[vc_row css=”.vc_custom_1472333055574{padding-right: 0px !important;padding-left: 0px !important;}”][vc_column width=”2/3″ css=”.vc_custom_1474322308789{margin-top: 0px !important;padding-top: 0px !important;}”][vc_column_text]clinton-trump-final-presidential-debate-october-19-2016Democratic presidential nominee former Secretary of State Hillary Clinton walks off stage as Republican presidential nominee Donald Trump looks on during the third U.S. presidential debate at the Thomas & Mack Center on October 19, 2016 in Las Vegas, Nevada.

The final of three debates ahead of Election Day on November 8 is finally over. While several moments during this final debate were notable, the entire campaign has been noteworthy for how women and women’s issues have come to the forefront. This political season has seen women in the spotlight like no other. From spotlights on powerful female figures across multiple political parties, to outright expressions of misogyny, intentionally or unintentionally, women have taken a leading position in this presidential campaign.

Women’s issues have risen to the surface in this election in a jolting and jarring fashion, and their significance cannot be overstated. Let’s take a look at some of the clearest signs of why gender really matters in this particular election.

Breaking the Glass Ceiling: First Woman Nominee of a Major Political Party in a Presidential Election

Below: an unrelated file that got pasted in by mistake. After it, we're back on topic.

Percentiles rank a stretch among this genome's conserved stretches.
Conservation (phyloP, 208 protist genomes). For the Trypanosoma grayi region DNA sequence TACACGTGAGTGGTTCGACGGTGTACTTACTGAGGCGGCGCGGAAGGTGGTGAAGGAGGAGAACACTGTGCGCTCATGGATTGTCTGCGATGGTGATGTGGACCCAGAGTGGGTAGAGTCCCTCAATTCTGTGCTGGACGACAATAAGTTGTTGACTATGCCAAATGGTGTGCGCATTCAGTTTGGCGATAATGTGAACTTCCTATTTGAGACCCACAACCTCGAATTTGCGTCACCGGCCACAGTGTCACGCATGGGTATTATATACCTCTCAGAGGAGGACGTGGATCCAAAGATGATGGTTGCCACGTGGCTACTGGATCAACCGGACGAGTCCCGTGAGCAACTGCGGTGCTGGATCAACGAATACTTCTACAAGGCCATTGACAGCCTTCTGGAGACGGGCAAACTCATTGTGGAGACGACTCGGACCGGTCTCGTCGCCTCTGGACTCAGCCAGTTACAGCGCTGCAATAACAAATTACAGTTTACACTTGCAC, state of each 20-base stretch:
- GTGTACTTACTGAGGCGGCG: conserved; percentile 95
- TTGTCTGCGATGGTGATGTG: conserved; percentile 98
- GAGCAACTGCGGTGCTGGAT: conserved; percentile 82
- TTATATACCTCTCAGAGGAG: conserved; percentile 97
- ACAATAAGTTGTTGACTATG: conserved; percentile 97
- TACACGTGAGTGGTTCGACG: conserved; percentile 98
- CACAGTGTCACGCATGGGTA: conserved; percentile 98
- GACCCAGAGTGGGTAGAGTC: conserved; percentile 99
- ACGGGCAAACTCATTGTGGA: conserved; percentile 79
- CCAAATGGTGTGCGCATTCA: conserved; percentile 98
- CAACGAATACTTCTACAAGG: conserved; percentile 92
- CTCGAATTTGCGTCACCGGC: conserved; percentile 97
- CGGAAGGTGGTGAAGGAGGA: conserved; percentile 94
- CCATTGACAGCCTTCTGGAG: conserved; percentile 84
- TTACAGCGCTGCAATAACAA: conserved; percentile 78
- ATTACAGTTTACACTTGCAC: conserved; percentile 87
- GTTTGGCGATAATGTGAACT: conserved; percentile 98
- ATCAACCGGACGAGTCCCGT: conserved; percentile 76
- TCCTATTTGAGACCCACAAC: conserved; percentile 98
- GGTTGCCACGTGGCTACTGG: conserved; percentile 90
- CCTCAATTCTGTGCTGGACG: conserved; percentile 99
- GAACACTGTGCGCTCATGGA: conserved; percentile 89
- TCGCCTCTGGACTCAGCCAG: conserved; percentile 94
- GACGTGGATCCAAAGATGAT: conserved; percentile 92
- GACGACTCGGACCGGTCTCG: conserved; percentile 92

While women are making strides in political gender parity, the disparity in federal and local American politics between men and women holding office is still stark. The U.S. lags behind 93 other countries in the world in terms of the percentage of women in the federal legislature, according to the Center for American Women in Politics.

As the Democratic presidential nominee, Hillary Clinton has made history as the first woman to ever secure the presidential nomination of a major American political party. Having devoted most of her adult life to public service, being first lady of Arkansas, first lady of the United States, New York State senator, and Secretary of State under President Barack Obama, Clinton was formally nominated on the second evening of the Democratic National Convention on Tuesday, more than nine years after launching her first presidential bid. Bernie Sanders, her opponent during the primary season, made the final nomination: “I move that all votes cast by delegates be reflected in the official record, and I move that Hillary Clinton be selected as the nominee of the Democratic Party for president of the United States,” as thousands of Democrat delegates on the convention floor clapped and roared their approval.


Allegations of Sexual Misconduct

To date, ten women have come forward with a variety of sexual misconduct claims against the Republican candidate, Donald Trump. Since the release of the Access Hollywood tape with Billy Bush, multiple women have publicly stepped forward to make allegations about non-consensual kissing, groping and more. As a result, Trump’s standing in a number of scientific polls has dropped several points, the Republican party is in disarray, and some battleground and traditionally Republican-leaning states are now turning blue.